Weeds: In Defense of Nature's Most Unloved Plants
“Weeds, therefore, makes a quiet and enlightening read, enjoyable in one gulp if you’re an enthusiast or in small doses if you’re new to the subject. If nothing else, it’s a fascinating sampler of intriguing names, as we meet the likes of mealy leaved fat-hen, fenugreek, ramping fumatory, love-lies-bleeding, spiny restharrow, and viper’s-bugloss. . . . After reading this book, you’ll look down at the ground with more interest and appreciation—and think twice before pulling something out.”
The best nature writers show us how much humans have in common with other life forms; and in this, naturalist Richard Mabey is no exception. In his new book, Weeds, he puts it plainly: “As a type, [weeds] are mobile, prolific, genetically diverse. They are unfussy about where they live, adapt quickly to environmental stress, use multiple strategies for getting their own way. It’s curious that it took so long for us to realize that the species they most resemble is us.”
And so, right from the beginning, Mr. Mabey presents weeds as our brethren and tells their story—their natural as well as cultural histories, their virtues and flaws, even their influence on human art, mythology, and commerce. Most of all he conveys our love/hate relationship with them over time, conveying through anecdotes and evidence how we have helped and harmed each other in an endless, symbiotic dance.
Even when presenting data, Mr. Mabey sustains the friendly, relaxed tone that characterizes the book and makes it accessible, whether you’re interested plants or indifferent to them. He also makes important points that aid in perspective, such as, “The development of cultivation was perhaps the single most crucial event in forming our modern notions of nature,” and “Weeds are our most successful cultivated crop.”
He loves weeds not only “because of the often extraordinary means by which they’d arrived, but also because of their disregard for the proper botanical order of things,” and tells us many interesting tales about how and why they came to be. Each chapter opens with a lovely drawing by Clare Roberts, and the back matter includes a glossary of weed names in both British vernacular and Latin, as well as notes and references for further information and an index for easy lookup.
Some of the tales are surprising, such as how weeds restore battlefields and wastelands, destroy buildings, inspire poets, artists, and playwrights (Shakespeare referred to them extensively), heal the ill and feed the hungry, and in so many other ways enrich or complicate human life. Despite a sometimes romantic flavor, the book never veers far from science, squarely placing weeds in a godless world:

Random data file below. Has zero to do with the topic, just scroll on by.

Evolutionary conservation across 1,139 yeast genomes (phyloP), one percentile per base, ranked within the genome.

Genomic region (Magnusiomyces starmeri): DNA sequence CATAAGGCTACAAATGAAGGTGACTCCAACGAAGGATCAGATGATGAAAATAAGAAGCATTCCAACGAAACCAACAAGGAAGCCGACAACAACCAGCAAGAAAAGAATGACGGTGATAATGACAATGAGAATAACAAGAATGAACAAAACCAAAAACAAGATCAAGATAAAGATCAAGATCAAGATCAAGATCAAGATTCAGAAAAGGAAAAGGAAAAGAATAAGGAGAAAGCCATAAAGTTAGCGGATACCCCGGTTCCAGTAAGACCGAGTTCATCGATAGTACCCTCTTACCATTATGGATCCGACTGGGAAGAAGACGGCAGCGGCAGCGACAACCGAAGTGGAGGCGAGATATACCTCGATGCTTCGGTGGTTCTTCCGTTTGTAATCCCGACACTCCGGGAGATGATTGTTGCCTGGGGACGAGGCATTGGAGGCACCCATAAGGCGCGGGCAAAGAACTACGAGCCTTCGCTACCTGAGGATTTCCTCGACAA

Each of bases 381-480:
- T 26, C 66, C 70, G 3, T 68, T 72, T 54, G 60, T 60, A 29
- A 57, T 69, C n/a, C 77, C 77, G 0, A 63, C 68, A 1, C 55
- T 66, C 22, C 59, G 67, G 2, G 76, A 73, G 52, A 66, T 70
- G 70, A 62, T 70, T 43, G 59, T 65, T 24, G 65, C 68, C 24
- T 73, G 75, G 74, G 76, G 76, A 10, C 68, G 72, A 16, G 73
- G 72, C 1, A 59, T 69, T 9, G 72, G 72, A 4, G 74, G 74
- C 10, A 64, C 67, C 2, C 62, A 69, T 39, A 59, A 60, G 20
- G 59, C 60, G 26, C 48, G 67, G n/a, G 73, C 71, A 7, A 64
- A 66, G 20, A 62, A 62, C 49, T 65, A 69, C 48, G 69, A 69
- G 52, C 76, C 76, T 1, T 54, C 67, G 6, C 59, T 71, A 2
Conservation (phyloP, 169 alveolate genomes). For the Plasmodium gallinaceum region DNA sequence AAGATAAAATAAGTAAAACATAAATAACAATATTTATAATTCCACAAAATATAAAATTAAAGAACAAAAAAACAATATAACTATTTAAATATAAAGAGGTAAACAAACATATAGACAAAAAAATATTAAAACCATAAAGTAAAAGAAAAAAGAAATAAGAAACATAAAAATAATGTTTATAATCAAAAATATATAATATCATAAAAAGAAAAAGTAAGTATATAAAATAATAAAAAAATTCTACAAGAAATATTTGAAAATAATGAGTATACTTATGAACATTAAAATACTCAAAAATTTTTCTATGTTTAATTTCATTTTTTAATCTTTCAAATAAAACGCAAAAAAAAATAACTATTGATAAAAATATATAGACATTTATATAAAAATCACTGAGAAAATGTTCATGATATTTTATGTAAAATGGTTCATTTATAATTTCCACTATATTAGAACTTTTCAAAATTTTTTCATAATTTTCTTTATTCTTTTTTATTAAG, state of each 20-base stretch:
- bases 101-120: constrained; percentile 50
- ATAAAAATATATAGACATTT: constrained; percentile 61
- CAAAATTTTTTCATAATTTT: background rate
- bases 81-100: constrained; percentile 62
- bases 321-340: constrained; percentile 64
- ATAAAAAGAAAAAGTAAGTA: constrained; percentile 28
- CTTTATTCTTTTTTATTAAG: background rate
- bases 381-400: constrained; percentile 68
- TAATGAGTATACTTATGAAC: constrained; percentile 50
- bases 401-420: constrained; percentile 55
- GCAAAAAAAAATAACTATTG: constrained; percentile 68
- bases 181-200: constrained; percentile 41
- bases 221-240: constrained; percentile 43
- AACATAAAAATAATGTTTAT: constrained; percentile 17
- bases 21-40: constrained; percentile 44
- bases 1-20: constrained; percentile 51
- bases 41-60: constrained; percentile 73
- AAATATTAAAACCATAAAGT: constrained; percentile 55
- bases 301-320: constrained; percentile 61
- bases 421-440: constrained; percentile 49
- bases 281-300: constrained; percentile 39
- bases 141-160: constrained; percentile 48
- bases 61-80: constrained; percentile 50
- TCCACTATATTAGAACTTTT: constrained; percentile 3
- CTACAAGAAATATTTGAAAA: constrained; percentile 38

“. . . this doesn’t mean that weeds have a ‘purpose,’ any more than does any other living thing. An organism exists for no other reason than it is able to, and can find an opportunity to do so. The wonderful, almost transcendental thing about life on earth is that in order to so exist, organisms must relate to each other and to the earth itself, and therefore find, if not a purpose, something close to a role. Weeds’ rapid, opportunist lifestyles mean that their role—what they do—is to fill the empty spaces of the earth, to repair the vegetation shattered naturally for millions of years by landslide and flood and forest fire, and today degraded by aggressive farming and gross pollution. In so doing they stabilize the soil, conserve water loss, provide shelter for other plants and begin the process of succession to more complex and stable plant systems.”
Well! How many of us think of weeds that way? The entire book draws one into adjusting one’s viewpoint without the author being preachy or judgmental. This, again, is the mark of a good science writer, who simply shares his or her joy in a subject in a contagious manner, igniting our own curiosity and respect. Weeds, therefore, makes a quiet and enlightening read, enjoyable in one gulp if you’re an enthusiast or in small doses if you’re new to the subject. If nothing else, it’s a fascinating sampler of intriguing names, as we meet the likes of mealy leaved fat-hen, fenugreek, ramping fumatory, love-lies-bleeding, spiny restharrow, and viper’s-bugloss.
After reading this book, you’ll look down at the ground with more interest and appreciation—and think twice before pulling something out.